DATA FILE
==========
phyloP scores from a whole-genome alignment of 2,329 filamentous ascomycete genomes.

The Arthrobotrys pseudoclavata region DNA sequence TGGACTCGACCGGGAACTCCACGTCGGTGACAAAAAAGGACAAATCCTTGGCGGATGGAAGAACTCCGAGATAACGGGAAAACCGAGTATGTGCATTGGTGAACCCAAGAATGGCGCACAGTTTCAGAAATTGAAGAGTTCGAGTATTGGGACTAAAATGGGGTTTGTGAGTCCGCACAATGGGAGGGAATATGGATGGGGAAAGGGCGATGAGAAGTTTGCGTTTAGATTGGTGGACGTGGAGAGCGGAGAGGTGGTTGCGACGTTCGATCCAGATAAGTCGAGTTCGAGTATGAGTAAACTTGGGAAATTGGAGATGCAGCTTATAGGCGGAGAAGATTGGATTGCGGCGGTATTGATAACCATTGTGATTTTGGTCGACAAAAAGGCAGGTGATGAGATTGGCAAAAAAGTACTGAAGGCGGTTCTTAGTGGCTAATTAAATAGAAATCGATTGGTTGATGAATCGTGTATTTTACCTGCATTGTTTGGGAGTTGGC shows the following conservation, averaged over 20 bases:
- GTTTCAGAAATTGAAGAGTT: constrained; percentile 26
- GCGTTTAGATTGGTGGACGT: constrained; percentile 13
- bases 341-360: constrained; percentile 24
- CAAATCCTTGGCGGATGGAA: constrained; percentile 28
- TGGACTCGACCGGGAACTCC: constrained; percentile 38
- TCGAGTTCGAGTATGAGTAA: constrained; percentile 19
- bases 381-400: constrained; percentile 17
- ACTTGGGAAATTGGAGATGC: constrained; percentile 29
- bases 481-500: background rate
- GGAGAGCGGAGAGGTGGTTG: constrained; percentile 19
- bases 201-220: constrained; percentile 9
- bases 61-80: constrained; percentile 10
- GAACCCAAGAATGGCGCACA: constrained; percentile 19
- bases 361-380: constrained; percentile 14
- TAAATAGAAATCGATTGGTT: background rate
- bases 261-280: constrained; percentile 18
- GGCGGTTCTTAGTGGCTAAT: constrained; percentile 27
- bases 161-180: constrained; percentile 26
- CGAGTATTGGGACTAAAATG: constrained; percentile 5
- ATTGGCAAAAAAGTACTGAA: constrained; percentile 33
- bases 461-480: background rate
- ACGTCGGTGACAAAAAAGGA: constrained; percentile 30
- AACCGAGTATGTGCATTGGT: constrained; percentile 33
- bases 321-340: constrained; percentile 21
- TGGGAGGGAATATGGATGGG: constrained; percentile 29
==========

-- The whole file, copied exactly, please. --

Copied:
phyloP scores from a whole-genome alignment of 2,329 filamentous ascomycete genomes.

The Arthrobotrys pseudoclavata region DNA sequence TGGACTCGACCGGGAACTCCACGTCGGTGACAAAAAAGGACAAATCCTTGGCGGATGGAAGAACTCCGAGATAACGGGAAAACCGAGTATGTGCATTGGTGAACCCAAGAATGGCGCACAGTTTCAGAAATTGAAGAGTTCGAGTATTGGGACTAAAATGGGGTTTGTGAGTCCGCACAATGGGAGGGAATATGGATGGGGAAAGGGCGATGAGAAGTTTGCGTTTAGATTGGTGGACGTGGAGAGCGGAGAGGTGGTTGCGACGTTCGATCCAGATAAGTCGAGTTCGAGTATGAGTAAACTTGGGAAATTGGAGATGCAGCTTATAGGCGGAGAAGATTGGATTGCGGCGGTATTGATAACCATTGTGATTTTGGTCGACAAAAAGGCAGGTGATGAGATTGGCAAAAAAGTACTGAAGGCGGTTCTTAGTGGCTAATTAAATAGAAATCGATTGGTTGATGAATCGTGTATTTTACCTGCATTGTTTGGGAGTTGGC shows the following conservation, averaged over 20 bases:
- GTTTCAGAAATTGAAGAGTT: constrained; percentile 26
- GCGTTTAGATTGGTGGACGT: constrained; percentile 13
- bases 341-360: constrained; percentile 24
- CAAATCCTTGGCGGATGGAA: constrained; percentile 28
- TGGACTCGACCGGGAACTCC: constrained; percentile 38
- TCGAGTTCGAGTATGAGTAA: constrained; percentile 19
- bases 381-400: constrained; percentile 17
- ACTTGGGAAATTGGAGATGC: constrained; percentile 29
- bases 481-500: background rate
- GGAGAGCGGAGAGGTGGTTG: constrained; percentile 19
- bases 201-220: constrained; percentile 9
- bases 61-80: constrained; percentile 10
- GAACCCAAGAATGGCGCACA: constrained; percentile 19
- bases 361-380: constrained; percentile 14
- TAAATAGAAATCGATTGGTT: background rate
- bases 261-280: constrained; percentile 18
- GGCGGTTCTTAGTGGCTAAT: constrained; percentile 27
- bases 161-180: constrained; percentile 26
- CGAGTATTGGGACTAAAATG: constrained; percentile 5
- ATTGGCAAAAAAGTACTGAA: constrained; percentile 33
- bases 461-480: background rate
- ACGTCGGTGACAAAAAAGGA: constrained; percentile 30
- AACCGAGTATGTGCATTGGT: constrained; percentile 33
- bases 321-340: constrained; percentile 21
- TGGGAGGGAATATGGATGGG: constrained; percentile 29